Buying food overseas to aid needy nations and blocking its resale would let the U.S. assist an additional 17.1 million people, Oxfam America and the American Jewish World Service said in a report.
Overhauling U.S. aid programs would cut payments to U.S. farmers while making the nation more effective in offering assistance, which exceeded $2 billion for 65 million people in 2010, according to a study released today. The change wouldn’t add to federal spending, a consideration as Congress debates reauthorizing farm programs that set aid policies, said Paul O’Brien, America vice president of Oxfam, a British-based relief organization.
“Save lives. Save tax dollars,” O’Brien said in a statement. “This is a no-brainer.”
Shipping food to poor nations, then selling it to pay for other projects, reduced U.S. humanitarian purchasing power by $219 million over three years, the Government Accountability Office said in a report last year. Rules that require buying food from U.S. farmers, rather than from providers closer to a famine-stricken area, wastes money, the watchdog also found.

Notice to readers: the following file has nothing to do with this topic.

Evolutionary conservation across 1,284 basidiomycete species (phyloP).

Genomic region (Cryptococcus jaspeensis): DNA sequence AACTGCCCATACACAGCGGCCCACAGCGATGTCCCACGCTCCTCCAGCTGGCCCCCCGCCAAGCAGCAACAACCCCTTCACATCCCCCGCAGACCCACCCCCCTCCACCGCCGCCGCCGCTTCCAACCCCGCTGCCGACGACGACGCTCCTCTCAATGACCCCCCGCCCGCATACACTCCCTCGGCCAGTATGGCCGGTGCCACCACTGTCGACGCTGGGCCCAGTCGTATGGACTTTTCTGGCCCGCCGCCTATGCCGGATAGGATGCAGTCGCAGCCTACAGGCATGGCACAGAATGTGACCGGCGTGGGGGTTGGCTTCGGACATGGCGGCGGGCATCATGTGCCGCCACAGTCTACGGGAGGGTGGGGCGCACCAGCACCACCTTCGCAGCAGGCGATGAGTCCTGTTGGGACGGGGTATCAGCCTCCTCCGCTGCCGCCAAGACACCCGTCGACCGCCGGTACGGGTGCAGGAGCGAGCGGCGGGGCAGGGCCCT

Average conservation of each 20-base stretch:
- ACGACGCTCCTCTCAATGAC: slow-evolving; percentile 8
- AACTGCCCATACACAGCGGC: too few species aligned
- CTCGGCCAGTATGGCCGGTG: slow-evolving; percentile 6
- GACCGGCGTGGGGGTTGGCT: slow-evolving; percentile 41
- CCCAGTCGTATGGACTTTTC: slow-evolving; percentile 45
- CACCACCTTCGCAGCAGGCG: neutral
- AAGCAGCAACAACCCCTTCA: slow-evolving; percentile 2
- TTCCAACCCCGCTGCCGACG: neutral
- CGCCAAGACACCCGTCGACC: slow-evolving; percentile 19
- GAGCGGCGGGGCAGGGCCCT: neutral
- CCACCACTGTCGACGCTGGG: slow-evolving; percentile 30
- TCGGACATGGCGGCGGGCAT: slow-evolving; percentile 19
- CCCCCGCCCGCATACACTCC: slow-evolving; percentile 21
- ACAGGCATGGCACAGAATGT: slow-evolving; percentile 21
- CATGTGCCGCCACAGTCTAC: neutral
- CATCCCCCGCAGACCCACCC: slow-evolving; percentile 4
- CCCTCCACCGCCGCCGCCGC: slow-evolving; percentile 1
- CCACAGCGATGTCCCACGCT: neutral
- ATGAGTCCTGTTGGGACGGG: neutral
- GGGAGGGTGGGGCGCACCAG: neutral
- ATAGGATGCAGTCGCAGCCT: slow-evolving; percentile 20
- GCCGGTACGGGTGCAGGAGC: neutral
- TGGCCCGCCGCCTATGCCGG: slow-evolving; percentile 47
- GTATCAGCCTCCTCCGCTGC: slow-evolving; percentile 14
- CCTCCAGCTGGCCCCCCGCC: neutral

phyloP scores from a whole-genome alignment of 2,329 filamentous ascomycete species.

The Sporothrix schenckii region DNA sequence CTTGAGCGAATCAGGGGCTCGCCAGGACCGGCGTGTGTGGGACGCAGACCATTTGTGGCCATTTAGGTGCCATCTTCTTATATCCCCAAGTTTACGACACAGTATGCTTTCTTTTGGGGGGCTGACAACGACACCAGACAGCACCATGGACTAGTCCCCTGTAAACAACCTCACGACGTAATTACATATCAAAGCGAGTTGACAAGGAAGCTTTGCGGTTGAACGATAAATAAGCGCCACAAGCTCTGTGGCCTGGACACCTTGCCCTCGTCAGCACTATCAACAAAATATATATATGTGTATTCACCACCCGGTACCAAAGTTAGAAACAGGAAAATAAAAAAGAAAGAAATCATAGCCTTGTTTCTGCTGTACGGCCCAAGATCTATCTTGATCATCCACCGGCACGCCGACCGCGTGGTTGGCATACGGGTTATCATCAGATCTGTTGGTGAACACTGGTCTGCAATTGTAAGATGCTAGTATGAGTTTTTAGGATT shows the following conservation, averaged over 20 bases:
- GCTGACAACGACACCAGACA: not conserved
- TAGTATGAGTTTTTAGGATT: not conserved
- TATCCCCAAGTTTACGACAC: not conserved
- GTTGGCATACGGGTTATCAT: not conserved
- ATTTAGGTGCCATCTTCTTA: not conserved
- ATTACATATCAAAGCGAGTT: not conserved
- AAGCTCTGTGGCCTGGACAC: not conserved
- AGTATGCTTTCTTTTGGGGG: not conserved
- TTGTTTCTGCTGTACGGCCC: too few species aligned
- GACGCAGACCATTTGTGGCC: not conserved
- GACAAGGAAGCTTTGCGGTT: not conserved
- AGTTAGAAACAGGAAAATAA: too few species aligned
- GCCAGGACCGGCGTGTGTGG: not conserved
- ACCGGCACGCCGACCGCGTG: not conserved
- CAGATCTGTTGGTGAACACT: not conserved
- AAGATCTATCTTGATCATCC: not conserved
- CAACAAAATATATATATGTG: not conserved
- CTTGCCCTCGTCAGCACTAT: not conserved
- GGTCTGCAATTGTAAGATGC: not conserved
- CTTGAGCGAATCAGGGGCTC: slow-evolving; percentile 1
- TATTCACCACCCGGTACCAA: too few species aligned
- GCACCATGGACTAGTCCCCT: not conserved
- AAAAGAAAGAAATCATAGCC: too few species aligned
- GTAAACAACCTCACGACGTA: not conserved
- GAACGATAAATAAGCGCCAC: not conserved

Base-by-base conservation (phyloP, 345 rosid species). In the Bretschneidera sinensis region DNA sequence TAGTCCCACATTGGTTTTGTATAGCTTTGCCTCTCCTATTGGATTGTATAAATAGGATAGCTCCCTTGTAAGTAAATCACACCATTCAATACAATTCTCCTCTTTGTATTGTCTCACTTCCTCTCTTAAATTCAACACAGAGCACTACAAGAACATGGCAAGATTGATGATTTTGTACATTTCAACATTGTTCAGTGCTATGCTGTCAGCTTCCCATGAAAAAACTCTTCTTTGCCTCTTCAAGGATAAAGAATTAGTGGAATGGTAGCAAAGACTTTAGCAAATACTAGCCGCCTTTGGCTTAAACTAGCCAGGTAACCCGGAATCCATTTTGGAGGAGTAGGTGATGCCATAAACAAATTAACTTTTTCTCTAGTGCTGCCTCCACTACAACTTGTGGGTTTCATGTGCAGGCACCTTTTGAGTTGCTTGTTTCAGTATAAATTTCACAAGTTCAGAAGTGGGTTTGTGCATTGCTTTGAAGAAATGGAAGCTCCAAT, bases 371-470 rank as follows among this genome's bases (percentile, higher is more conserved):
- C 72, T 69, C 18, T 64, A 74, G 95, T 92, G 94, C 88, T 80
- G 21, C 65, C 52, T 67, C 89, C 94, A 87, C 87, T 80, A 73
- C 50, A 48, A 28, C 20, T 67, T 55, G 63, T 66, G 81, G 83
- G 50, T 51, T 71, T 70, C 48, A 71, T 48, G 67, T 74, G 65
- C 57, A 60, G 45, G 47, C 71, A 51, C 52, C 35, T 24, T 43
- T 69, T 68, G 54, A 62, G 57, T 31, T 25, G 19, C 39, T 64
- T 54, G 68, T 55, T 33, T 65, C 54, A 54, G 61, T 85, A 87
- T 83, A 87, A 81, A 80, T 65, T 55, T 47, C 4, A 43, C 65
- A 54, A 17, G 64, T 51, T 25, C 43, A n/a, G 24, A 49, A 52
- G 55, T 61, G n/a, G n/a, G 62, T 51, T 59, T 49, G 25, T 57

A shift to buying commodities in the region may not provide the local-purchase benefits cited by advocates, said Bryant Gardner, a Washington lawyer who represents ship lines. Costs to deliver the food within a region are significant and would remain even if U.S. farmers and shipping companies are cut from the program.
“Ton for ton, ocean transportation is the most economically and environmentally sound mode of transportation available,” he said.
The U.S. provided almost $2.3 billion to alleviate hunger and encourage development in third-world nations in 2010, more than half of such donations worldwide.
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